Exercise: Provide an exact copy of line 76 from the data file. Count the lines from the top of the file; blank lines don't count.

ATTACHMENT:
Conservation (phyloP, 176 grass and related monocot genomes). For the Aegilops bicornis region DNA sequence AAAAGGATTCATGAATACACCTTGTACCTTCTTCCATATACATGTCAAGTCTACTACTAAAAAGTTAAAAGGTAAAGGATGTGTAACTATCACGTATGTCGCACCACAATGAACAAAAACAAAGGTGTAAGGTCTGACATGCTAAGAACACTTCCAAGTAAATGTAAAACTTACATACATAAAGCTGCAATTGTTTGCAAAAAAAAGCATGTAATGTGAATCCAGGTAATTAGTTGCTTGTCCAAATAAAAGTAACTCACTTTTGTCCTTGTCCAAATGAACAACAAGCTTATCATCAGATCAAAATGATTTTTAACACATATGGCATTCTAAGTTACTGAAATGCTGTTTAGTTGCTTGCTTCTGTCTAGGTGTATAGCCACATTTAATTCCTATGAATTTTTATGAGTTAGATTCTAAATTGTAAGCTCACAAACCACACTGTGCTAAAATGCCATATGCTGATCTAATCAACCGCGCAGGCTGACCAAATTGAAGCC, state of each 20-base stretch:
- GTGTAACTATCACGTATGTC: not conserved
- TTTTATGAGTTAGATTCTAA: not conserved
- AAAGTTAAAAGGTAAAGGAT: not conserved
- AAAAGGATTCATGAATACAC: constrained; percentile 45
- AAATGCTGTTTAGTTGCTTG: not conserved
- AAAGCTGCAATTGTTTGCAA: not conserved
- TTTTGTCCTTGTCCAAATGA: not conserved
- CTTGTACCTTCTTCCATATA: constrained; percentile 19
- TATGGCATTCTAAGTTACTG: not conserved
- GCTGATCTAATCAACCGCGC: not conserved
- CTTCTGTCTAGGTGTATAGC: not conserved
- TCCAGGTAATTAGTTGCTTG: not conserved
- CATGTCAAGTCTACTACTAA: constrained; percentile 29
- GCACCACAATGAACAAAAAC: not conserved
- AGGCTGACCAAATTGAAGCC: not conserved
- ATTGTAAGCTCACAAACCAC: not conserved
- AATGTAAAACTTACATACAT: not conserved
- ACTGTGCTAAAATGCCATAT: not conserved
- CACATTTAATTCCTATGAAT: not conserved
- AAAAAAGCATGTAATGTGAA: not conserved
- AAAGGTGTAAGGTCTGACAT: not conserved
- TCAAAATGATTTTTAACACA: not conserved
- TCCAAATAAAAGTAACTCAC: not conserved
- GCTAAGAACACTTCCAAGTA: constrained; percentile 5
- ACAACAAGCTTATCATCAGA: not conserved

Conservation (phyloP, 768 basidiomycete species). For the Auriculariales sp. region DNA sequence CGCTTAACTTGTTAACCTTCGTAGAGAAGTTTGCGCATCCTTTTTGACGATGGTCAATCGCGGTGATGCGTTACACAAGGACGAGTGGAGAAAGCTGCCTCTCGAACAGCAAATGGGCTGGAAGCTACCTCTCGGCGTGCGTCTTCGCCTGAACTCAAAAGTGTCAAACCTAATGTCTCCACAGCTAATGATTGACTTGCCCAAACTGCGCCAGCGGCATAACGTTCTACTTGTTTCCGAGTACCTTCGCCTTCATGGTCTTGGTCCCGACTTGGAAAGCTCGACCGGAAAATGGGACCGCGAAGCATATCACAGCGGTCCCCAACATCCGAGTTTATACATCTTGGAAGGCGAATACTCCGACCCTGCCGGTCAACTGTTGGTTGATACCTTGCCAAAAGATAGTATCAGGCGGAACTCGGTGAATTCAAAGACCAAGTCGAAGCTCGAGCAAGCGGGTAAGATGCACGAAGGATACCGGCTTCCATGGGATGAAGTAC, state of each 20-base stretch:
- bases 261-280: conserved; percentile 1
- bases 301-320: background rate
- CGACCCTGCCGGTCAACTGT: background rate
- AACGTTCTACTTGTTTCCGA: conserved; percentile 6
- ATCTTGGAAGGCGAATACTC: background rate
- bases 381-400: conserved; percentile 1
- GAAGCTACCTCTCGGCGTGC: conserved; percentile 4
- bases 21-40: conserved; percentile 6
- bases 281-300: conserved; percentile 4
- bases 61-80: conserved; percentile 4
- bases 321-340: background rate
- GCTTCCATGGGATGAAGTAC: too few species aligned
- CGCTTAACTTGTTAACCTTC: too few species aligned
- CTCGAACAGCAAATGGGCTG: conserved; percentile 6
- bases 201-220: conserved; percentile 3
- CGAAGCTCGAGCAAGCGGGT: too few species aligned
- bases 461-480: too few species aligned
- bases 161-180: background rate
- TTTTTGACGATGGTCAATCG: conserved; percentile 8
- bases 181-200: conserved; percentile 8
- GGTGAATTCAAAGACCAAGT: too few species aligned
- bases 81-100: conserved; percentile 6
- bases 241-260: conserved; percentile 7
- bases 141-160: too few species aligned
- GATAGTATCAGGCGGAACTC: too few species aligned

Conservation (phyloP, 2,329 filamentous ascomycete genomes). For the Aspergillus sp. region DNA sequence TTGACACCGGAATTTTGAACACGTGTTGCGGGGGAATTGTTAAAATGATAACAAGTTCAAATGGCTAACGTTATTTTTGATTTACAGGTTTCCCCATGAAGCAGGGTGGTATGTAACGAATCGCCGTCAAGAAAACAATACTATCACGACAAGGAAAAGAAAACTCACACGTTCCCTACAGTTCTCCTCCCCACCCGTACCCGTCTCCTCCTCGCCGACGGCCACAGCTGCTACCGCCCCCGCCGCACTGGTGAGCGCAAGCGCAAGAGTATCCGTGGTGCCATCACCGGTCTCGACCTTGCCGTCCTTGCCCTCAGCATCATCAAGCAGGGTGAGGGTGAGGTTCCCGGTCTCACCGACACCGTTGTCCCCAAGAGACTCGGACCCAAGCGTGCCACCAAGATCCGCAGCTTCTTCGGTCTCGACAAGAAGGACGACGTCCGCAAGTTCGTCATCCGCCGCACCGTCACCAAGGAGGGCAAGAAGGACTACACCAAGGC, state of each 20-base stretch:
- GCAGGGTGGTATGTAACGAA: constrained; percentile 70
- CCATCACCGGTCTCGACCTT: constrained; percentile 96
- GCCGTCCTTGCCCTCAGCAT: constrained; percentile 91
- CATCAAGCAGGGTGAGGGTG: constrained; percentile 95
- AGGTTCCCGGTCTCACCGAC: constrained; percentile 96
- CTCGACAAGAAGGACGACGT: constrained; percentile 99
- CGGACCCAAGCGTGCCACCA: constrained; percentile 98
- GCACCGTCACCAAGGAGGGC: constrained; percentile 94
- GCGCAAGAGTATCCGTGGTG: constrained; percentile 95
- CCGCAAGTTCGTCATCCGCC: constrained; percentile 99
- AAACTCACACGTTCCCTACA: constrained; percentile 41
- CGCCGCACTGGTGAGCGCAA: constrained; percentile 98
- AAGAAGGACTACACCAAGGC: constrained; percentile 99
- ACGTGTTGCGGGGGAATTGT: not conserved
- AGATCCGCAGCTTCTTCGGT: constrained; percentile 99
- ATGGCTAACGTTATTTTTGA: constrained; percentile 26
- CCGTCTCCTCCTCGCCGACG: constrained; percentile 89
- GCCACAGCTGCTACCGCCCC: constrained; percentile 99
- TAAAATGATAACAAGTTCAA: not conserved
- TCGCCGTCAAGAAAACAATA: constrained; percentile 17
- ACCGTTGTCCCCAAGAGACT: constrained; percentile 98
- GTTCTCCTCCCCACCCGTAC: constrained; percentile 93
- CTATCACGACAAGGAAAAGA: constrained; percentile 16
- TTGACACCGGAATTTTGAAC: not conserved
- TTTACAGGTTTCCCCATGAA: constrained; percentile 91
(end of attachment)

- CTATCACGACAAGGAAAAGA: constrained; percentile 16